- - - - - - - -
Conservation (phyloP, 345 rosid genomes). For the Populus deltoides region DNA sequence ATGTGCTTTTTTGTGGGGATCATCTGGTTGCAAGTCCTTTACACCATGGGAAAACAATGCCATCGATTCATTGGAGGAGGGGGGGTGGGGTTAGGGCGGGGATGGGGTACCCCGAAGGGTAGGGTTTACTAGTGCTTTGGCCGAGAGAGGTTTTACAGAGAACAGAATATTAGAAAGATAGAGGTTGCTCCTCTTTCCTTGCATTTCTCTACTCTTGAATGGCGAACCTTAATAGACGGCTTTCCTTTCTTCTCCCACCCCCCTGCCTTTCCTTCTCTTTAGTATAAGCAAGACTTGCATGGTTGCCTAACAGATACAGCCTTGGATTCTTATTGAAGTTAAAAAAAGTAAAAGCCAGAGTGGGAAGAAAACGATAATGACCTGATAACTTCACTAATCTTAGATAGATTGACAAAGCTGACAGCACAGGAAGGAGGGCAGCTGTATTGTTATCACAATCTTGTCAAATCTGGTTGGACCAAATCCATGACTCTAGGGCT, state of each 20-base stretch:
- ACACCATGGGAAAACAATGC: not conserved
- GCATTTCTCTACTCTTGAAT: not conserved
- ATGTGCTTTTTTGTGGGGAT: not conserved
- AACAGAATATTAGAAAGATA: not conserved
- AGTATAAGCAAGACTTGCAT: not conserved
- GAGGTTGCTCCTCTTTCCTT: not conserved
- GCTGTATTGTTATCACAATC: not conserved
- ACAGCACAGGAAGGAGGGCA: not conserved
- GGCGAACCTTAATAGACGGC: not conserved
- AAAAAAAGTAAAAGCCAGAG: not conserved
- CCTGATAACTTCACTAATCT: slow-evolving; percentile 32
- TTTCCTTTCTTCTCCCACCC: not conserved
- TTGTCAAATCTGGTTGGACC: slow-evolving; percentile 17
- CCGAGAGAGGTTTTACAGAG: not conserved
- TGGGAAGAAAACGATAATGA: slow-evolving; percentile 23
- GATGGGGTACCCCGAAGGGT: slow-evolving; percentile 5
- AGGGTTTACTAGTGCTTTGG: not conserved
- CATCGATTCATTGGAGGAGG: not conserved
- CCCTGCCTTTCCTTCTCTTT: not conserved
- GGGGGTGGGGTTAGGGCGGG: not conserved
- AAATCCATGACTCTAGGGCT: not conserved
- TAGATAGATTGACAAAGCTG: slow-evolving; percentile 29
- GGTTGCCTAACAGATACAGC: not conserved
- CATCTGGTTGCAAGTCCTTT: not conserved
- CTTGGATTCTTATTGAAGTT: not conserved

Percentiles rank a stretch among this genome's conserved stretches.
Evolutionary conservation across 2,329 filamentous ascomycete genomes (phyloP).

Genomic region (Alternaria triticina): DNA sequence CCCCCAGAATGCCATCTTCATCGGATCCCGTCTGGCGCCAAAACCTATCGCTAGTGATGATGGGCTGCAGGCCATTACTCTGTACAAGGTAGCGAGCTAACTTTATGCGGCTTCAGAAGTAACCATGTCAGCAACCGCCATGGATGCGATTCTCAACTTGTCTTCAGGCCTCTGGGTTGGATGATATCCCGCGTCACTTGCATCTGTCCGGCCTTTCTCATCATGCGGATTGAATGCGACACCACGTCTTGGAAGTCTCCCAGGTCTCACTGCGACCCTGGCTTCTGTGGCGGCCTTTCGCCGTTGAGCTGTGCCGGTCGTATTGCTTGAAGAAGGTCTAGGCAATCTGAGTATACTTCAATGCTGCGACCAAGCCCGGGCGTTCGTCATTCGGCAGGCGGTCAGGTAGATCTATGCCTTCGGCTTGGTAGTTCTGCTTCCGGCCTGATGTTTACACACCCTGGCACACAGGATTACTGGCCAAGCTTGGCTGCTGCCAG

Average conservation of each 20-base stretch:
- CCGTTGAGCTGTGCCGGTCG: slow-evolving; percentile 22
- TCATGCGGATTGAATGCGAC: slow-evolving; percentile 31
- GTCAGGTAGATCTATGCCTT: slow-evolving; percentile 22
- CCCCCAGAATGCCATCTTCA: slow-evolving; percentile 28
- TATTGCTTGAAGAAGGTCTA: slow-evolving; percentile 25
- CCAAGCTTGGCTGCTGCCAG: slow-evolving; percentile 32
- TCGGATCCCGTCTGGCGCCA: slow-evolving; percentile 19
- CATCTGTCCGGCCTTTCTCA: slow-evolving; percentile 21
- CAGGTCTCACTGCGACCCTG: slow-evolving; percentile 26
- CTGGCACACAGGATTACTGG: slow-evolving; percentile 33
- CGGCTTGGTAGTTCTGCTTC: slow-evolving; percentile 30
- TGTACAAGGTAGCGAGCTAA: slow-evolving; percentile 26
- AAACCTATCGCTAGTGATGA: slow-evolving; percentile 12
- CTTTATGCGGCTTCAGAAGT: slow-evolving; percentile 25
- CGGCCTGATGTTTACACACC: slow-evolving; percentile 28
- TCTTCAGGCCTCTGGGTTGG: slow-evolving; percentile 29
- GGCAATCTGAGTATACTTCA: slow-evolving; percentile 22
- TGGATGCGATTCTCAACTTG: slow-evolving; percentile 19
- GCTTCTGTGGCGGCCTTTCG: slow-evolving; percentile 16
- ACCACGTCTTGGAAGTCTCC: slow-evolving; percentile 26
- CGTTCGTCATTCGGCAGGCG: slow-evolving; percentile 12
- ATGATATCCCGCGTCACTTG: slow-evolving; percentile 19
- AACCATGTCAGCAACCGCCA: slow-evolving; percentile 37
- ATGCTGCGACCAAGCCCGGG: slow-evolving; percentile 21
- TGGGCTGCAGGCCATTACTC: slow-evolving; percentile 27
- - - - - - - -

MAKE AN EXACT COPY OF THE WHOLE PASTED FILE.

Conservation (phyloP, 345 rosid genomes). For the Populus deltoides region DNA sequence ATGTGCTTTTTTGTGGGGATCATCTGGTTGCAAGTCCTTTACACCATGGGAAAACAATGCCATCGATTCATTGGAGGAGGGGGGGTGGGGTTAGGGCGGGGATGGGGTACCCCGAAGGGTAGGGTTTACTAGTGCTTTGGCCGAGAGAGGTTTTACAGAGAACAGAATATTAGAAAGATAGAGGTTGCTCCTCTTTCCTTGCATTTCTCTACTCTTGAATGGCGAACCTTAATAGACGGCTTTCCTTTCTTCTCCCACCCCCCTGCCTTTCCTTCTCTTTAGTATAAGCAAGACTTGCATGGTTGCCTAACAGATACAGCCTTGGATTCTTATTGAAGTTAAAAAAAGTAAAAGCCAGAGTGGGAAGAAAACGATAATGACCTGATAACTTCACTAATCTTAGATAGATTGACAAAGCTGACAGCACAGGAAGGAGGGCAGCTGTATTGTTATCACAATCTTGTCAAATCTGGTTGGACCAAATCCATGACTCTAGGGCT, state of each 20-base stretch:
- ACACCATGGGAAAACAATGC: not conserved
- GCATTTCTCTACTCTTGAAT: not conserved
- ATGTGCTTTTTTGTGGGGAT: not conserved
- AACAGAATATTAGAAAGATA: not conserved
- AGTATAAGCAAGACTTGCAT: not conserved
- GAGGTTGCTCCTCTTTCCTT: not conserved
- GCTGTATTGTTATCACAATC: not conserved
- ACAGCACAGGAAGGAGGGCA: not conserved
- GGCGAACCTTAATAGACGGC: not conserved
- AAAAAAAGTAAAAGCCAGAG: not conserved
- CCTGATAACTTCACTAATCT: slow-evolving; percentile 32
- TTTCCTTTCTTCTCCCACCC: not conserved
- TTGTCAAATCTGGTTGGACC: slow-evolving; percentile 17
- CCGAGAGAGGTTTTACAGAG: not conserved
- TGGGAAGAAAACGATAATGA: slow-evolving; percentile 23
- GATGGGGTACCCCGAAGGGT: slow-evolving; percentile 5
- AGGGTTTACTAGTGCTTTGG: not conserved
- CATCGATTCATTGGAGGAGG: not conserved
- CCCTGCCTTTCCTTCTCTTT: not conserved
- GGGGGTGGGGTTAGGGCGGG: not conserved
- AAATCCATGACTCTAGGGCT: not conserved
- TAGATAGATTGACAAAGCTG: slow-evolving; percentile 29
- GGTTGCCTAACAGATACAGC: not conserved
- CATCTGGTTGCAAGTCCTTT: not conserved
- CTTGGATTCTTATTGAAGTT: not conserved

Percentiles rank a stretch among this genome's conserved stretches.
Evolutionary conservation across 2,329 filamentous ascomycete genomes (phyloP).

Genomic region (Alternaria triticina): DNA sequence CCCCCAGAATGCCATCTTCATCGGATCCCGTCTGGCGCCAAAACCTATCGCTAGTGATGATGGGCTGCAGGCCATTACTCTGTACAAGGTAGCGAGCTAACTTTATGCGGCTTCAGAAGTAACCATGTCAGCAACCGCCATGGATGCGATTCTCAACTTGTCTTCAGGCCTCTGGGTTGGATGATATCCCGCGTCACTTGCATCTGTCCGGCCTTTCTCATCATGCGGATTGAATGCGACACCACGTCTTGGAAGTCTCCCAGGTCTCACTGCGACCCTGGCTTCTGTGGCGGCCTTTCGCCGTTGAGCTGTGCCGGTCGTATTGCTTGAAGAAGGTCTAGGCAATCTGAGTATACTTCAATGCTGCGACCAAGCCCGGGCGTTCGTCATTCGGCAGGCGGTCAGGTAGATCTATGCCTTCGGCTTGGTAGTTCTGCTTCCGGCCTGATGTTTACACACCCTGGCACACAGGATTACTGGCCAAGCTTGGCTGCTGCCAG

Average conservation of each 20-base stretch:
- CCGTTGAGCTGTGCCGGTCG: slow-evolving; percentile 22
- TCATGCGGATTGAATGCGAC: slow-evolving; percentile 31
- GTCAGGTAGATCTATGCCTT: slow-evolving; percentile 22
- CCCCCAGAATGCCATCTTCA: slow-evolving; percentile 28
- TATTGCTTGAAGAAGGTCTA: slow-evolving; percentile 25
- CCAAGCTTGGCTGCTGCCAG: slow-evolving; percentile 32
- TCGGATCCCGTCTGGCGCCA: slow-evolving; percentile 19
- CATCTGTCCGGCCTTTCTCA: slow-evolving; percentile 21
- CAGGTCTCACTGCGACCCTG: slow-evolving; percentile 26
- CTGGCACACAGGATTACTGG: slow-evolving; percentile 33
- CGGCTTGGTAGTTCTGCTTC: slow-evolving; percentile 30
- TGTACAAGGTAGCGAGCTAA: slow-evolving; percentile 26
- AAACCTATCGCTAGTGATGA: slow-evolving; percentile 12
- CTTTATGCGGCTTCAGAAGT: slow-evolving; percentile 25
- CGGCCTGATGTTTACACACC: slow-evolving; percentile 28
- TCTTCAGGCCTCTGGGTTGG: slow-evolving; percentile 29
- GGCAATCTGAGTATACTTCA: slow-evolving; percentile 22
- TGGATGCGATTCTCAACTTG: slow-evolving; percentile 19
- GCTTCTGTGGCGGCCTTTCG: slow-evolving; percentile 16
- ACCACGTCTTGGAAGTCTCC: slow-evolving; percentile 26
- CGTTCGTCATTCGGCAGGCG: slow-evolving; percentile 12
- ATGATATCCCGCGTCACTTG: slow-evolving; percentile 19
- AACCATGTCAGCAACCGCCA: slow-evolving; percentile 37
- ATGCTGCGACCAAGCCCGGG: slow-evolving; percentile 21
- TGGGCTGCAGGCCATTACTC: slow-evolving; percentile 27